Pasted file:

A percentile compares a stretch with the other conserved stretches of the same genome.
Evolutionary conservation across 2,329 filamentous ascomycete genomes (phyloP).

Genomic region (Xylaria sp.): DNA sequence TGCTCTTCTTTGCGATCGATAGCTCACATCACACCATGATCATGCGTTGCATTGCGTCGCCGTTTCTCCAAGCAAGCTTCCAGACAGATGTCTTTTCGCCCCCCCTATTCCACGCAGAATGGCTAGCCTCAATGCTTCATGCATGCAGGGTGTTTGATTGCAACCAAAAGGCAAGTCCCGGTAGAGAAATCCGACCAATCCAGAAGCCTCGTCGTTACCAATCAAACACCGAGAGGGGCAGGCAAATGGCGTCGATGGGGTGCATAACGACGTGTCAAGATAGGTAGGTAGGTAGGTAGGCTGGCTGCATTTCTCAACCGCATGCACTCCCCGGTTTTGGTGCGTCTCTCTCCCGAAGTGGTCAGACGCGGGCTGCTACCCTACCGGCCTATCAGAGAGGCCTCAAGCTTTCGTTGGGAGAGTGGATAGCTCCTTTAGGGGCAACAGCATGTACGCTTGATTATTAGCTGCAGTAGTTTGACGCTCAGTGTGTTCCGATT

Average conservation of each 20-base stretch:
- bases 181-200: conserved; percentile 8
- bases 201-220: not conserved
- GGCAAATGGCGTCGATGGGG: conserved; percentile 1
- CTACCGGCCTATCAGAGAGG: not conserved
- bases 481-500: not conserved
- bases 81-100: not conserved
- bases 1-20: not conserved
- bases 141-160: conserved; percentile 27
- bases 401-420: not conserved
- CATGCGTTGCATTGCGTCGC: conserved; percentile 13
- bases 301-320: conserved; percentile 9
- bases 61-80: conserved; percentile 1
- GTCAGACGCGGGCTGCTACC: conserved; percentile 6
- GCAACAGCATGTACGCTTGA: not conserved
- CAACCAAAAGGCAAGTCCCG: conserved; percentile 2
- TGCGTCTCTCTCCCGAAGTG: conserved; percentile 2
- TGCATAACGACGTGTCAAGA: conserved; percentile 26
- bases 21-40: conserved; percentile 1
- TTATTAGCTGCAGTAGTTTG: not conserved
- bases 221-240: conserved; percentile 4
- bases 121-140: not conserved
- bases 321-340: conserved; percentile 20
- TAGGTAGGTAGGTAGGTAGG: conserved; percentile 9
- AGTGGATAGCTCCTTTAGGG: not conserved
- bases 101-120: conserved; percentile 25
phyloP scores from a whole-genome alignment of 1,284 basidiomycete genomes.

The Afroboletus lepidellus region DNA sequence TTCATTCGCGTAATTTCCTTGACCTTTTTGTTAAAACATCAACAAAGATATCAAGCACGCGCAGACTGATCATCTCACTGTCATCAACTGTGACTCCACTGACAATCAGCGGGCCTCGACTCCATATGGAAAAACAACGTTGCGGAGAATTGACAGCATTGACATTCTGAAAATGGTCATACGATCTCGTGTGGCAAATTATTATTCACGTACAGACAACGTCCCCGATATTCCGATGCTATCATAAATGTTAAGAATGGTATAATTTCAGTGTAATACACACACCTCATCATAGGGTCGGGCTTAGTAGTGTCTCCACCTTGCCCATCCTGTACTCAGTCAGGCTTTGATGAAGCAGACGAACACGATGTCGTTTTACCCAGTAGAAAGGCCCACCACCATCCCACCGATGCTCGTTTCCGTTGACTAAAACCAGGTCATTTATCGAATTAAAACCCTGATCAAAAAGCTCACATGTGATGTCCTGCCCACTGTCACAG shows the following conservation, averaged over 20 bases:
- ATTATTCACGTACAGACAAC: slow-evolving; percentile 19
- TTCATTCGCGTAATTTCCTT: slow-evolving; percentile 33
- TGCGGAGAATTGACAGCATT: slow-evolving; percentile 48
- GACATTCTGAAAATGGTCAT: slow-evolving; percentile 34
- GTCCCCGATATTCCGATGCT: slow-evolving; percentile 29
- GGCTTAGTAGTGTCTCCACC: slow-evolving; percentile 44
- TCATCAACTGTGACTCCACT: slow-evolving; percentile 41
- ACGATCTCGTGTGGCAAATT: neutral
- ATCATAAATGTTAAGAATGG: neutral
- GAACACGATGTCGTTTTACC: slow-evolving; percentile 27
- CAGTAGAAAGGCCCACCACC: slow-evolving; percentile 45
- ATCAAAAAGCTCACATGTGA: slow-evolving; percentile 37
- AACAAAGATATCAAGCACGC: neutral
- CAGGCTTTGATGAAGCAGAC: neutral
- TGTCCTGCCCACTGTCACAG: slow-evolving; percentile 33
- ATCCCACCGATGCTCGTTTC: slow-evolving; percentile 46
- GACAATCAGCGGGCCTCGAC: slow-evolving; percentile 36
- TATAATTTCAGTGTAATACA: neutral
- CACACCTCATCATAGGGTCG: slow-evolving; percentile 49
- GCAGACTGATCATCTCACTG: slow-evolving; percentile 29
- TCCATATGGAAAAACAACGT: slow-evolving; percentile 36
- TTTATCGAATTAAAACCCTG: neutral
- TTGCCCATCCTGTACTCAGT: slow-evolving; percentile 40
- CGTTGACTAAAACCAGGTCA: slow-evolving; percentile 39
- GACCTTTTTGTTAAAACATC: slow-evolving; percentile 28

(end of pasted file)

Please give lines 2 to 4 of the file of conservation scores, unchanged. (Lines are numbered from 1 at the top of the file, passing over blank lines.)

Evolutionary conservation across 2,329 filamentous ascomycete genomes (phyloP).

Genomic region (Xylaria sp.): DNA sequence TGCTCTTCTTTGCGATCGATAGCTCACATCACACCATGATCATGCGTTGCATTGCGTCGCCGTTTCTCCAAGCAAGCTTCCAGACAGATGTCTTTTCGCCCCCCCTATTCCACGCAGAATGGCTAGCCTCAATGCTTCATGCATGCAGGGTGTTTGATTGCAACCAAAAGGCAAGTCCCGGTAGAGAAATCCGACCAATCCAGAAGCCTCGTCGTTACCAATCAAACACCGAGAGGGGCAGGCAAATGGCGTCGATGGGGTGCATAACGACGTGTCAAGATAGGTAGGTAGGTAGGTAGGCTGGCTGCATTTCTCAACCGCATGCACTCCCCGGTTTTGGTGCGTCTCTCTCCCGAAGTGGTCAGACGCGGGCTGCTACCCTACCGGCCTATCAGAGAGGCCTCAAGCTTTCGTTGGGAGAGTGGATAGCTCCTTTAGGGGCAACAGCATGTACGCTTGATTATTAGCTGCAGTAGTTTGACGCTCAGTGTGTTCCGATT

Average conservation of each 20-base stretch: